Michelangelo Buonarroti | Archers Shooting at a Herm, 1530-33


The handful of 'presentation drawings' that Michelangelo ⎆ produced during the latter half of his life, and especially around 1530, stand at the very pinnacle of European draughtsmanship. Made as gifts for his closest friends, they were painstakingly worked and often imbued with personal meaning, the nature and full extent of which are not always clear to us.
Despite their intimate nature, most were soon famous through reproduction in engravings, copy drawings, paintings, relief sculpture and carved crystals.

Eugene Delacroix | Frédéric Chopin and George Sand, 1838


The Portrait of Frédéric Chopin and George Sand was an 1838 unfinished oil-on-canvas painting by French artist Eugène Delacroix ⎆.
Originally a double portrait, it was later cut in two and sold off as separate pieces.
It showed composer Frédéric Chopin (1810-49) ⎆ playing piano while writer George Sand (1804-76) sits to his right, listening and smoking a cigar (a favorite activity of hers). The sitters were lovers at the time, and both were close friends of the artist.

Eugène Delacroix (1798-1863)


Eugène Delacroix ⎆ was a French ⎆ romantic painter regarded from the outset of his career as the leader of the french Romantic school.
Delacroix's use of expressive brushstrokes and his study of the optical effects of colour profoundly shaped the work of the Impressionists, while his passion for the exotic inspired the artists of the Symbolist movement ⎆.

Annibale Carracci (1560-1609)


Annibale Carracci (November 3, 1560 - July 15, 1609) was an Italian painter ‣‣ , active in Bologna and later in Rome. Along with his brothers, Annibale was one of the progenitors, if not founders of a leading strand of the Baroque style ‣‣, borrowing from styles from both north and south of their native city, and aspiring for a return to classical monumentality, but adding a more vital dynamism. Painters working under Annibale at the gallery of the Palazzo Farnese would be highly influential in Roman painting for decades.

Van Gogh | Sunflowers series, 1888


Inspired by Paul Gauguin’s ⎆ impending arrival, Vincent van Gogh was determined to cover the walls of The Yellow House with paintings of sunflowers. August 21, 1888 Van Gogh wrote to his brother, Theo:
"Now that I hope to live with Gauguin in a studio of our own, I want to make decorations for the studio. Nothing but big flowers. Next door to your shop, in the restaurant, you know there is a lovely decoration of flowers; I always remember the big sunflowers in the window there.
If I carry out this idea there will be a dozen panels. So the whole thing will be a symphony in blue and yellow".

Nikolaos Gyzis / Νικόλαος Γύζης | Mother and Child, 1896


Nikolaos Gyzis /Νικόλαος Γύζης ⎆ was considered one of Greece's most important 19th-century painters. He was most famous for his genre painting.
Born: March 1, 1842, Tinos, Greece Died: January 4, 1901, Munich, Germany.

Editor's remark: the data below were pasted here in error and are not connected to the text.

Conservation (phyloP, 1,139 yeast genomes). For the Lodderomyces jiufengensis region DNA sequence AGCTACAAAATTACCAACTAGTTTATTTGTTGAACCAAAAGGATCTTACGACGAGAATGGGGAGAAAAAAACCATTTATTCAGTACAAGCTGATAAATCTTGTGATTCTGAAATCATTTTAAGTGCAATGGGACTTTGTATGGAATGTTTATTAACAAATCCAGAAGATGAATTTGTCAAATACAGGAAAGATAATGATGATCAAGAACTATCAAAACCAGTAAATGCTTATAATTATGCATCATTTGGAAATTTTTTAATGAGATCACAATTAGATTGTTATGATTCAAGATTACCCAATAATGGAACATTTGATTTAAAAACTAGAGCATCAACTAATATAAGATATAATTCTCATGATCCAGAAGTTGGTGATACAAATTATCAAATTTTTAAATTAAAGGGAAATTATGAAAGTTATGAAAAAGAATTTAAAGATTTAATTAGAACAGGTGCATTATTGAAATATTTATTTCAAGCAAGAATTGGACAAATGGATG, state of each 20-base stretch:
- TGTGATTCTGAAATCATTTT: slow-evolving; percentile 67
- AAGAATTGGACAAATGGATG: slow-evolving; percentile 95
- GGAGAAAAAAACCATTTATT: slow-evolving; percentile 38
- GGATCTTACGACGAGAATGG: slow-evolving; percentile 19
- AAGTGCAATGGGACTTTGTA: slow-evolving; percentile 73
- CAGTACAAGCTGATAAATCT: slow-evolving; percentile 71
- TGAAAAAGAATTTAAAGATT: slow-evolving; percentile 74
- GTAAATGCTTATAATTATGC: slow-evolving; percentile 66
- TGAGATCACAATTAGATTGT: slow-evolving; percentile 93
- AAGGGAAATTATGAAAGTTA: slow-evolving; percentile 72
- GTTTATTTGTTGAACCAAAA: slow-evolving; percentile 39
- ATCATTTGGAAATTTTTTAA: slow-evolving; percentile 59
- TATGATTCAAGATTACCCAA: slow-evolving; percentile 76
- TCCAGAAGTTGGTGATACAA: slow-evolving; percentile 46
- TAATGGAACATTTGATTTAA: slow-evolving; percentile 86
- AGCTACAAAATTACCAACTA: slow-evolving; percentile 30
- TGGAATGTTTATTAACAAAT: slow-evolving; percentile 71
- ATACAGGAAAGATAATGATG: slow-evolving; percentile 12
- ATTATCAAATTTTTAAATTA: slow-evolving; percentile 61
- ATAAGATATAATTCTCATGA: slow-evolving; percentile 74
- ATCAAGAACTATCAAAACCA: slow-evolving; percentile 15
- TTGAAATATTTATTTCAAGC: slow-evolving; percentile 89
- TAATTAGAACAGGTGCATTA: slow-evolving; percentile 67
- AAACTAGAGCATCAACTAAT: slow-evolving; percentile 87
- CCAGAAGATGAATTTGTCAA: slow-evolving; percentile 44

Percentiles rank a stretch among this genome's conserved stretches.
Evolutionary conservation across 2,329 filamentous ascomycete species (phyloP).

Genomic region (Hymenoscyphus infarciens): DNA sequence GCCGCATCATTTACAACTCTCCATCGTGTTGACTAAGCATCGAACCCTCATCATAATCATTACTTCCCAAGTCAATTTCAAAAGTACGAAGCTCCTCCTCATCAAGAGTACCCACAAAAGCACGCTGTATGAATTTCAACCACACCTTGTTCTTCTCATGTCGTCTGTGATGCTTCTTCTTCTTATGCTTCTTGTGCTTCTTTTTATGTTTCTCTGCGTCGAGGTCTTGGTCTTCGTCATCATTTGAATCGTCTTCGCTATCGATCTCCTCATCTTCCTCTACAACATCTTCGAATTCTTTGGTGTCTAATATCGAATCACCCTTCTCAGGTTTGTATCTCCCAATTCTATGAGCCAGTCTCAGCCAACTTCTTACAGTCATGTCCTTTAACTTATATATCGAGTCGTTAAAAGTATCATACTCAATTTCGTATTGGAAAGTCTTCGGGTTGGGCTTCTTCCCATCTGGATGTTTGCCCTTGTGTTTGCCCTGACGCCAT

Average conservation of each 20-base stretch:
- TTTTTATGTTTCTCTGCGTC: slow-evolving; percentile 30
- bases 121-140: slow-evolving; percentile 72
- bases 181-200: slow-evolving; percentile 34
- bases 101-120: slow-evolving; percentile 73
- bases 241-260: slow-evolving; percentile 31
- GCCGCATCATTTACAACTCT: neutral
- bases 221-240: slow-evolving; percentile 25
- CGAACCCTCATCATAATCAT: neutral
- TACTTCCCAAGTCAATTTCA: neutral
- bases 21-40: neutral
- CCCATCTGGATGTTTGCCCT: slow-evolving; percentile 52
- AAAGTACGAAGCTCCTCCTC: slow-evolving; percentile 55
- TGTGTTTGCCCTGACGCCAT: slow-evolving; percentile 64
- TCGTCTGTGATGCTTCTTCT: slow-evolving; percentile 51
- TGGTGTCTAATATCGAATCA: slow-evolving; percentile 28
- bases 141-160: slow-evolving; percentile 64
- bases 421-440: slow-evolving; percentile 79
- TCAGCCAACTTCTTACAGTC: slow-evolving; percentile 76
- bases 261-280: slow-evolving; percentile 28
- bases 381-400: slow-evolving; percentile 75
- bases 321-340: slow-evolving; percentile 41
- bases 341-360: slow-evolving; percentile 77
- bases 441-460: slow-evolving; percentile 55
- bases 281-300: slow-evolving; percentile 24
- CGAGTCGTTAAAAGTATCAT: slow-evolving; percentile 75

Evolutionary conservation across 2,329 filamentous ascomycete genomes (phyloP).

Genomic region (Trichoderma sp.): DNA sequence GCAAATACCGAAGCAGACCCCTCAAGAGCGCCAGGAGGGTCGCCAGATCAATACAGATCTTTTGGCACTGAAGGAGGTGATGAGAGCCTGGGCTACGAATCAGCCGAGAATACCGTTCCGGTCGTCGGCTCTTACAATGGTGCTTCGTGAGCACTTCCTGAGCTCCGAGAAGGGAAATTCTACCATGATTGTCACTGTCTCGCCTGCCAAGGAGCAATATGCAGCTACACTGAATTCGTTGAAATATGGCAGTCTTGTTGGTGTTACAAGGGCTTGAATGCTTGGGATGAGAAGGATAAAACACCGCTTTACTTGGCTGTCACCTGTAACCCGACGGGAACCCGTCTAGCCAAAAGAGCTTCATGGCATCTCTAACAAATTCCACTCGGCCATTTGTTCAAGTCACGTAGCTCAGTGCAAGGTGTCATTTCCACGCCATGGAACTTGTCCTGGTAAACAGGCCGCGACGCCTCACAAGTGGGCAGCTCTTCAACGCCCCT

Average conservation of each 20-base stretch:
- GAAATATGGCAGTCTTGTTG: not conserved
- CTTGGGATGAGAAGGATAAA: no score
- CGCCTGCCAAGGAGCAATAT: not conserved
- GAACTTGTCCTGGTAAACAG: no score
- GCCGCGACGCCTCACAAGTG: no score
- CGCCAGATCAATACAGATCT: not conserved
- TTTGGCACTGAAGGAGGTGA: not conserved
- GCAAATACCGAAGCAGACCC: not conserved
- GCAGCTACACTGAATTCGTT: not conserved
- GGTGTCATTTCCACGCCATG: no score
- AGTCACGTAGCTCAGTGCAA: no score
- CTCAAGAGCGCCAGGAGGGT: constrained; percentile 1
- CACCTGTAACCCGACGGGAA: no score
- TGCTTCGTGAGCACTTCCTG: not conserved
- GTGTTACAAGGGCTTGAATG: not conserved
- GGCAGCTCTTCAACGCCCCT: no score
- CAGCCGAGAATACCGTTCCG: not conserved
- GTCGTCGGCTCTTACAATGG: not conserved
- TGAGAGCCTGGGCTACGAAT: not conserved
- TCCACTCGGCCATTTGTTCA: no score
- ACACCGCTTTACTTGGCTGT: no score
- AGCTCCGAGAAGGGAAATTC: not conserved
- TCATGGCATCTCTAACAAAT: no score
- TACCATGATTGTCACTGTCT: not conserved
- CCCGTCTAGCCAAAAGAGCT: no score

Education: Academy of Fine Arts, Munich.

For biographical notes -in english and italian- and other works by Nikolaos Gyzis ⎆ see:

Ricardo Sanz, 1957


Spanish painter Ricardo Sanz is a figurative contemporary artist. His artistic vocation was forged thanks to his grandfather, who owned the gallery of art La Perfecta, where he met the great artists of painting: Sorolla ⎆, Zuloaga, Vázquez Díaz, etc.
At the age of 14 he started his education as a painter with the master José Camps, combining this with his studies in History of Art until he graduated from the University of Deusto in Madrid. He continues studying with important contemporary artists in France and Italy.

Gerard Terburg (1617-1681)


Gerard ter Borch (December 1617 - 8 December 1681), also known as Gerard Terburg, was an influential and pioneering Dutch ⎆ genre painter who lived in the Dutch Golden Age.
He influenced fellow Dutch painters ⎆ Gabriel Metsu, Gerrit Dou ⎆, Eglon van der Neer and Johannes Vermeer ⎆.
According to Arthur K. Wheelock Jr., Ter Borch:
"established a new framework for subject matter, taking people into the sanctum of the home"
showing the figures’ uncertainties and expertly hinting at their inner lives. His influence as a painter, however, was later surpassed by Vermeer ⎆.

Pierre-Auguste Renoir | La Promenade, 1875-1876


A young woman shepherds a pair of identically dressed little sisters along the path of a well-maintained public park. All three figures are outfitted for the cold and in the height of fashion. The eldest wears a blue velvet jacket with wide sleeves trimmed with red fox; the little girls wear miniature blue-green jackets trimmed with either swansdown or white mink.
Further up the pathway to the right, Renoir ⎆ has included no fewer than eleven additional figures and two playful dogs.

Gustave Boulanger | Summer Breeze


Gustave Clarence Rodolphe Boulanger (25 April 1824 - October 1888) was a French⎆ figure painter known for his classical and Orientalist subjects.
Boulanger was born at Paris in 1824. He studied with Delaroche⎆ and Jollivet, and in 1849 took the Prix de Rome. His paintings are prime examples of academic art of the time, particularly history painting.

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